The cofounder of the Women in Science and Engineering Leadership Institute will be on the Stanford campus next Thursday, Oct. 21, to explain how assumptions about gender continue to shape institutional landscapes. Carnes’ talk, “Gender Equity in Academic Medicine and Science: Time for Institutional Change,” will run from 4 p.m. to 6 p.m. in the 2nd floor conference room of the Li Ka Shing Center for Learning and Knowledge. Registration is open to all Stanford students, trainees and faculty.
Carnes was kind enough to preview her talk with us in this Q&A.
Is gender bias in the life sciences any worse than it is in other academic disciplines?
That’s a good question. In biological sciences, because we’re beyond just a small minority of women, it at least confirms that the problem is not a pipeline problem as you could potentially say it is in math or engineering. In the biological, social and medical sciences, we’re way beyond being able to say that. The pipeline is flush with women, and at every level, where women may be evaluated or have the opportunity for advancement, they’re disadvantaged.
Can you give me a specific example from your own life, when as a woman you felt disadvantaged in your career?
I try not to focus on the negative, but I have had to go through three rather humiliating gender pay equity exercises, in which I was being paid considerably less than my male colleagues with fewer accomplishments. Each time it took a full year to argue for a raise. And that happens all the time. Study after study shows, even where males and females may have pretty comparable salaries at the entry level, as you get further along in the career, more toward leadership and high status positions, the salary differential becomes greater and greater. It’s just harder to see an accomplished woman as accomplished given the fact that gender is such a powerful status cue in our society.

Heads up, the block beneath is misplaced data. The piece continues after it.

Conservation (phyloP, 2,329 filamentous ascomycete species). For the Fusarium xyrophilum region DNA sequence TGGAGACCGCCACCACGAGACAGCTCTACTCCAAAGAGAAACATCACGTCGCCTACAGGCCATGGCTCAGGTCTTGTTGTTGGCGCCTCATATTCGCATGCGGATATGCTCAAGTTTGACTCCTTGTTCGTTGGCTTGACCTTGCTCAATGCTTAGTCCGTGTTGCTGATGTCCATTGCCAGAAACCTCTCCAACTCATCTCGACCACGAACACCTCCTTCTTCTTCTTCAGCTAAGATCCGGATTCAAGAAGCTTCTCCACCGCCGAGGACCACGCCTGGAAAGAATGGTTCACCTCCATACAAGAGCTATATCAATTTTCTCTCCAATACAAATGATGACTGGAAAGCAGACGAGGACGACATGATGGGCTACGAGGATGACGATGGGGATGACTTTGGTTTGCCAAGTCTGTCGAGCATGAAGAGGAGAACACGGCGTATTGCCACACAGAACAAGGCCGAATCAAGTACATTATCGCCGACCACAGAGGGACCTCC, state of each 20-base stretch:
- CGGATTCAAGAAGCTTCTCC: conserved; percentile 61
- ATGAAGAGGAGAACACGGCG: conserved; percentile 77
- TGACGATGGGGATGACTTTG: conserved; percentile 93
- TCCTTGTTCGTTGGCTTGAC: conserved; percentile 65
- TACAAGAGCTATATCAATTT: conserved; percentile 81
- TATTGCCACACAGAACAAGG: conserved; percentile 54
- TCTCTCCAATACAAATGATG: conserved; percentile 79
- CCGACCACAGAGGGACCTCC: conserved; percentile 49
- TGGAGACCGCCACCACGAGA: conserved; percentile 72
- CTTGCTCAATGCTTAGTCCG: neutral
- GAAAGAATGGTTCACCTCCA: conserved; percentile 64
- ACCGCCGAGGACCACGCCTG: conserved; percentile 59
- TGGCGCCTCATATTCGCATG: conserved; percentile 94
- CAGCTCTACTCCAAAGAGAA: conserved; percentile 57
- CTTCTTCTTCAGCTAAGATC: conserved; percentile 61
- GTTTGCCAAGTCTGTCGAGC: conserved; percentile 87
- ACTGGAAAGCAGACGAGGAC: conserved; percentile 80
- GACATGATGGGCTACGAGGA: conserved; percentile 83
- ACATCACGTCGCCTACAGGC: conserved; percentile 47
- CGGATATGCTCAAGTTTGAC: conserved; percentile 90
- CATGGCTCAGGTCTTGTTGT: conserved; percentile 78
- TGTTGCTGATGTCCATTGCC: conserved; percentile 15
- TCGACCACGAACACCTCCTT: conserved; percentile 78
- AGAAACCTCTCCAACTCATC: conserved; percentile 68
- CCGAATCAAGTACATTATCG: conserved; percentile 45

In a 1999 study (.pdf), academic psychologists were handed a curriculum vitae that was assigned either a woman’s or a man’s name. The psychologists, whether male or female, were more likely to say they would hire the individual when the CV carried a man’s name. What does it say about the nature of bias that women discriminate against women?
It shows that bias is ordinary. We are all members of a society where things that are associated with men are of higher status. And even if we don’t consciously endorse or embrace the stereotypes, we’re all aware of them. Stereotypically, men are strong and independent and decisive; stereotypically, women are more docile and supportive and nice and gentle. So even though we know men and women who don’t fall into those norms, those stereotypes exist, and they creep into our decision making – particularly if there’s any ambiguity. Human minds are wonderful and efficient about functioning on partial information. It’s what puts us at the top of the food chain.
I’m a physician, and I tell physicians, the fact that you can function most of the time on partial information is what makes you a good doctor. But, in certain circumstances, those same processes can fail our conscious intention.
Just this week, you won a three-year grant to develop a video game that will “place faculty situations where they can recognize the self-defeating nature of implicit bias.” What’s the single best action universities can take right now to improve gender equity on campus?
Because we’re talking about a change in cultural norms and attitudes of our whole institution, you have to approach it as you would any kind of institutional change. So it has to be hit from multiple angles: You have to have leaders saying the matter is of urgent importance, and make sure they have the resources to follow through; and you have to work at changing the individual attitudes and behaviors of the people who drive change at an institution, which on campus would be the faculty.
When will you know you’ve been successful?
When the composition of all of our departments and leadership mimics the demographics of our country.